But when the coronavirus pandemic took hold, their work slammed to a halt, the backbone of the Indian garment supply chain quickly crumbling as millions of migrant laborers scattered across the country. More than a year later — as India races to contain a second wave of the coronavirus, centered in Mumbai, with further lockdowns — many of those employed by the Indian fashion industry are struggling to adjust to a harsh new reality.
“The factory is currently shut because there is no work — it’s a big zero now,” Mr. Sekh said, adding that some of the artisans were working instead as day laborers for 200 to 300 rupees, or $2.50 to $4, per day. One ended up in a biscuit factory, another in plastics and another in farming. Some were calling from their villages, pleading for loans, but the managers and supervisors themselves are in dire financial straits. For now, the factory gates remain locked.
falling short on upholding basic labor rights like fair wages even before the lockdown occurred.
Lakmé Fashion Week in Mumbai. And vaccination efforts have been increasing.
But pandemic-related fears are widespread in a densely populated country with one of the worst death tolls, as is public skepticism — especially among laborers like karigars — about the safety and efficacy of Covid-19 shots offered by the government. Most karigars are Muslim men, an increasingly socially marginalized position as Prime Minister Narendra Modi tries to pull the country away from its foundation as a secular, multicultural nation and turn it into a more overtly Hindu state.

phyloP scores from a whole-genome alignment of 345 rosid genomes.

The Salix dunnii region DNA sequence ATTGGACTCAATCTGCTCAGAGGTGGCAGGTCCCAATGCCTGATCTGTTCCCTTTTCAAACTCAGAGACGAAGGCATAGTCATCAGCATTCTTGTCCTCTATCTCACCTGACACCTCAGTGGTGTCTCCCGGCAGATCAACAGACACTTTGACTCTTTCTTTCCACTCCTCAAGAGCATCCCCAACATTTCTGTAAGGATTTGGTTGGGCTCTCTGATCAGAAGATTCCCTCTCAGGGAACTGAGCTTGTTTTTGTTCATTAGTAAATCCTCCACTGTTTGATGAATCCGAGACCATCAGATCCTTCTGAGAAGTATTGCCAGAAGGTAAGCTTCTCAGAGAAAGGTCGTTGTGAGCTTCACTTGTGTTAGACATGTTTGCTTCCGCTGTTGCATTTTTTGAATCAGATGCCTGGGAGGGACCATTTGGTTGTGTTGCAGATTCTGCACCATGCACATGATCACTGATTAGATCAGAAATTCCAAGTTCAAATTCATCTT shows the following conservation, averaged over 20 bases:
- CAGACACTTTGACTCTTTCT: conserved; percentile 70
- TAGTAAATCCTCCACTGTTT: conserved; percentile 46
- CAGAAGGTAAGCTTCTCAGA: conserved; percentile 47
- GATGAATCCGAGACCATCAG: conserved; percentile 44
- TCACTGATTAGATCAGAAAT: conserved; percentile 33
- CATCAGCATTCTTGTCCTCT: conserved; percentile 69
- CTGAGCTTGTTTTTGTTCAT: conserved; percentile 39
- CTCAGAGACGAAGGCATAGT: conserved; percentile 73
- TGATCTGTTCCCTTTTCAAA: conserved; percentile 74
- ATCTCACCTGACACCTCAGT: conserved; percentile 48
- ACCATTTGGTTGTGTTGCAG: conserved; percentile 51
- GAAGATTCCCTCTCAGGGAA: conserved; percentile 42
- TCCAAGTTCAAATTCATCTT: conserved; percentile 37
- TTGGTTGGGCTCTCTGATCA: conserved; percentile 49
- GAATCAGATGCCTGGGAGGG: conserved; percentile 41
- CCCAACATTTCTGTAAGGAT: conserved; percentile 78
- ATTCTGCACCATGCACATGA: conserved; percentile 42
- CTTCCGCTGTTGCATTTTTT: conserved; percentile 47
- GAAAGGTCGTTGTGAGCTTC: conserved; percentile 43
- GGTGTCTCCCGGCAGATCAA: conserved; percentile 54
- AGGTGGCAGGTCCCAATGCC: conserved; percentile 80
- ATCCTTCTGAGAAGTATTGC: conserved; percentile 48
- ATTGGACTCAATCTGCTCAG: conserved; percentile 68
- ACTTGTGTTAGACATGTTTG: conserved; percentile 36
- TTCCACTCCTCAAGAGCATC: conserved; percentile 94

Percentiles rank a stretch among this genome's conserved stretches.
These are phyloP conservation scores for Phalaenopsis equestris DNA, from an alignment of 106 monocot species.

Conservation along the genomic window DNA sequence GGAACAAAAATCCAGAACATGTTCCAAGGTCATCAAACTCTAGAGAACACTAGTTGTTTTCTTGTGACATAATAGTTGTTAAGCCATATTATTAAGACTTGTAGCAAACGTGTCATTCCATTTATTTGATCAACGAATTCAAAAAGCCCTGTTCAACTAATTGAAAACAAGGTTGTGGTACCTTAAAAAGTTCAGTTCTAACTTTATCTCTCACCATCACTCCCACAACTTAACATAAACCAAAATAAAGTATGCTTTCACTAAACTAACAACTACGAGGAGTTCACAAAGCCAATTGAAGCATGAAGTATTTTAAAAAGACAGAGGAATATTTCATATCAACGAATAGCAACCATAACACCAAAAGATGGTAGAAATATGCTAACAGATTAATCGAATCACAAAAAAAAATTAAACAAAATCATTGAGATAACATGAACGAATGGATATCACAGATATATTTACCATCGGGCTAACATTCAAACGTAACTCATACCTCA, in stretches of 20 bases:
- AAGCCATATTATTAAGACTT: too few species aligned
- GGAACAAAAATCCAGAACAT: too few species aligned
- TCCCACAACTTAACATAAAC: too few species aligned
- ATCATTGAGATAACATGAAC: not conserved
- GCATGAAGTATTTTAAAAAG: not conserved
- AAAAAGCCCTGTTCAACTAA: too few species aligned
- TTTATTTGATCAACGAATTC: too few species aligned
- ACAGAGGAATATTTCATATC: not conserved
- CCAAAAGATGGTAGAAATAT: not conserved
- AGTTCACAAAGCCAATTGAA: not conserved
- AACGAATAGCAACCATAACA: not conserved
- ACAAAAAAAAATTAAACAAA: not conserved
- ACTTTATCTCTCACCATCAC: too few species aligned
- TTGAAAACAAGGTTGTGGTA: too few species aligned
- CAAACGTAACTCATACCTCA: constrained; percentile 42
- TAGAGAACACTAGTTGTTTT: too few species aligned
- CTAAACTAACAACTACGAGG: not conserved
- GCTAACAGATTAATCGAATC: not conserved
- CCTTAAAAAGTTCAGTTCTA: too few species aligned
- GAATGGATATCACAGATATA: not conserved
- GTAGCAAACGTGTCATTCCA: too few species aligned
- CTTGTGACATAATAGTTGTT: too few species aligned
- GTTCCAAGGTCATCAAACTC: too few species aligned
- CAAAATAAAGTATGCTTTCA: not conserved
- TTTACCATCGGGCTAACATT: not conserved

job at a factory providing embroidery work for Saint Laurent in March last year after he complained about low pay and tried to approach a union for representation, he found another post at a subcontractor for one of the Indian exporters that helped create Utthan.
That factory is now open. But while managers paid workers during the lockdown, fewer orders were coming in. That meant no overtime pay, which previously made up a quarter of Mr. Khan’s income. He resorted to selling sports shoes at the roadside after work.
“We are not getting orders. There is very little work,” Mr. Khan said. “Now, I am standing on the road at night with the shoes in front of me. What else can I do?”
Kritika Sony contributed reporting.